At the time, and still prevalent today in South Africa, employment opportunities and a dignified life are still a distant dream for HIV-positive patients even in the most advanced social set-ups.  HIV positive patients are refused basic treatment in many medical facilities if they reveal their HIV-positive status and some doctors remain unwilling to attend to HIV-positive patients.

Mandela did not mince words when speaking on the magnitude of the AIDS pandemic. ‘Let us not equivocate: a tragedy of unprecedented proportions is unfolding in Africa. AIDS in Africa today is claiming more lives than the sum total of all wars, famines, floods, and the ravages of deadly diseases such as malaria.

‘It is devastating families and communities, overwhelming and depleting health care services, and robbing schools of both students and teachers. Business has suffered, or will suffer, losses of personnel, productivity and profits; economic growth is being undermined; and scarce development resources have to be diverted to deal with the consequences of the pandemic.

‘HIV/AIDS is having a devastating impact on families, communities, societies, and economies. Decades have been chopped from life expectancy and young child mortality is expected to more than double in the most severely affected countries of Africa. AIDS is clearly a disaster, effectively wiping out the development gains of the past decades and sabotaging the future.’

Society at large remains largely unprepared to meet the challenge of the HIV/AIDS pandemic. A massive effort is required if we are to successfully tackle the menace of HIV/AIDS. As Mandela put it, we need to ‘move from rhetoric to action, and action at an unprecedented scale…’.

Mandela had also stressed that HIV is wholly preventable. ‘I am shocked to learn that 1 in 2, that is, half, of our young people will die of AIDS. The most frightening thing is that all of these infections were preventable.’

Speaking on strategies to prevent the further spread of HIV, he pointed out, ‘The experiences of Uganda, Senegal and Thailand have shown that serious investments in, and mobilisation around, these actions make a real difference. Stigma and discrimination can be stopped, new infections can be prevented, and the capacity of families and communities to care for people living with HIV and AIDS can be enhanced.’

Outlining the future course of the war to contain the spread of HIV in South Africa, Mandela exhorted the delegates to remember that, ‘The challenge is to move from rhetoric to action, and action at an unprecedented intensity and scale. There is a need for us to focus on what we know works. We need to break the silence, banish stigma and discrimination, and ensure total inclusiveness within the struggle against AIDS.’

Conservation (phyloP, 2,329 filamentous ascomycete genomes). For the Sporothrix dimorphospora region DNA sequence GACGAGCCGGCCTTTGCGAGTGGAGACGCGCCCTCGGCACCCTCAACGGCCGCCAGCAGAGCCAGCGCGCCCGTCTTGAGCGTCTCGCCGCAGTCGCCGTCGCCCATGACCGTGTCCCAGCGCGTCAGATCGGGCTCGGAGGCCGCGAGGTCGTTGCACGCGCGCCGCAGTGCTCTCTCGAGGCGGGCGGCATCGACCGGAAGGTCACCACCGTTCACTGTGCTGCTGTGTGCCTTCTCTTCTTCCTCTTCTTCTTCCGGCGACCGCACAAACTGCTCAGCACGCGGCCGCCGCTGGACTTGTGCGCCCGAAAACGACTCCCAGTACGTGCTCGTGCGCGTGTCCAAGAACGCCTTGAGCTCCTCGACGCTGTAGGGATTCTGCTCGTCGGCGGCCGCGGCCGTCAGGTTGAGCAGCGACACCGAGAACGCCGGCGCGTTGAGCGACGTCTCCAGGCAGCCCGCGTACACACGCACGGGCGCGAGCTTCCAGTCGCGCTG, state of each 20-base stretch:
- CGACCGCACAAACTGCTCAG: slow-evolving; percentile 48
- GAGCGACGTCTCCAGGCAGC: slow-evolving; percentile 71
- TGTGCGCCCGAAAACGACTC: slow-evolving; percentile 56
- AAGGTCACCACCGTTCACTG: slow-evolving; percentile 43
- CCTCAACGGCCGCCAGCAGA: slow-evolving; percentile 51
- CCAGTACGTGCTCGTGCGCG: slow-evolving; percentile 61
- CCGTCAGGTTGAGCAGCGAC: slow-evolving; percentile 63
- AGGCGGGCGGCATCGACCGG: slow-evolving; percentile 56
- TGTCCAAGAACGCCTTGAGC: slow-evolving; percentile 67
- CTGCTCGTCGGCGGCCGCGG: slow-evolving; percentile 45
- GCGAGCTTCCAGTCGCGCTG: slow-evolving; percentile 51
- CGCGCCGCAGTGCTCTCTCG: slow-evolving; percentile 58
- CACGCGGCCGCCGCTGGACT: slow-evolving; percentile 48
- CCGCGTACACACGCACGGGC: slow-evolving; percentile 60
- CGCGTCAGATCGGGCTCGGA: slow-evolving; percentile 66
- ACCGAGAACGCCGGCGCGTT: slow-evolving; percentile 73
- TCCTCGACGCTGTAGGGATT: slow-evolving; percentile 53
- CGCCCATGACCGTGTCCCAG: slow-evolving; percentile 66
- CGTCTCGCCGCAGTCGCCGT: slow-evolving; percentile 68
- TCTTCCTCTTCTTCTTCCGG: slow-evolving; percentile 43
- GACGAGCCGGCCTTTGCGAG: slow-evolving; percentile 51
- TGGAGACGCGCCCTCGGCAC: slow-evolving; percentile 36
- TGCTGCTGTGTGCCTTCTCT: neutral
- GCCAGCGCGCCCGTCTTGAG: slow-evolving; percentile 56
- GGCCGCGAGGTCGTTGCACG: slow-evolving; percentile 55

‘We need bold initiatives to prevent new infections among young people, and large-scale actions to prevent mother-to-child transmission, and at the same time we need to continue the international effort of searching for appropriate vaccines. We need to aggressively treat opportunistic infections, and work with families and communities to care for children and young people, to protect them from violence and abuse, and to ensure that they grow up in a safe and supportive environment.’

Nelson Mandela succeeded in issuing a call to action as the world prepared to enter the new century facing one of the biggest public health disasters mankind has ever known.

46664

The non-profit organisation, “46664” (four, double six, six four) founded just a year prior to this speech takes its name from the prison number (prisoner number 466 of 1964) given to Mr Mandela when he was incarcerated for life on Robben Island, off Cape Town, South Africa.  Mr Mandela gave his prison number to the organisation as a permanent reminder of the sacrifices he was prepared to make for a humanitarian and social justice causes he passionately believed in.

In creating 46664 initially as a global HIV/AIDS awareness and prevention campaign, Mr Mandela realised that to reach the youth all over the world specifically, he needed to engage the support of the people who most appeal to them. This has been seen most visibly through the high-profile 46664 concerts of the early ‘00’s and the appointment of 46664 ambassadors.  The 46664 ambassadors are world famous and influential musicians, artists and sportsmen and women who are committed to supporting 46664 and the mandate its takes forward to find new hands to lift the burdens.

In addition, 46664 has expanded its focus from being a global HIV/AIDS awareness and prevention campaign into encompassing all areas of Mr Mandela’s humanitarian legacy as well as confronting issues of social injustice.

Makgatho Mandela

Makgatho-Nelson-MandelaIn January of 2005, Nelson Mandella announced that his eldest son, Makgatho Mandela has died of AIDS at the age of 54. Makgatho Mandela had been critically ill for several weeks after being admitted to a Johannesburg hospital late in 2004.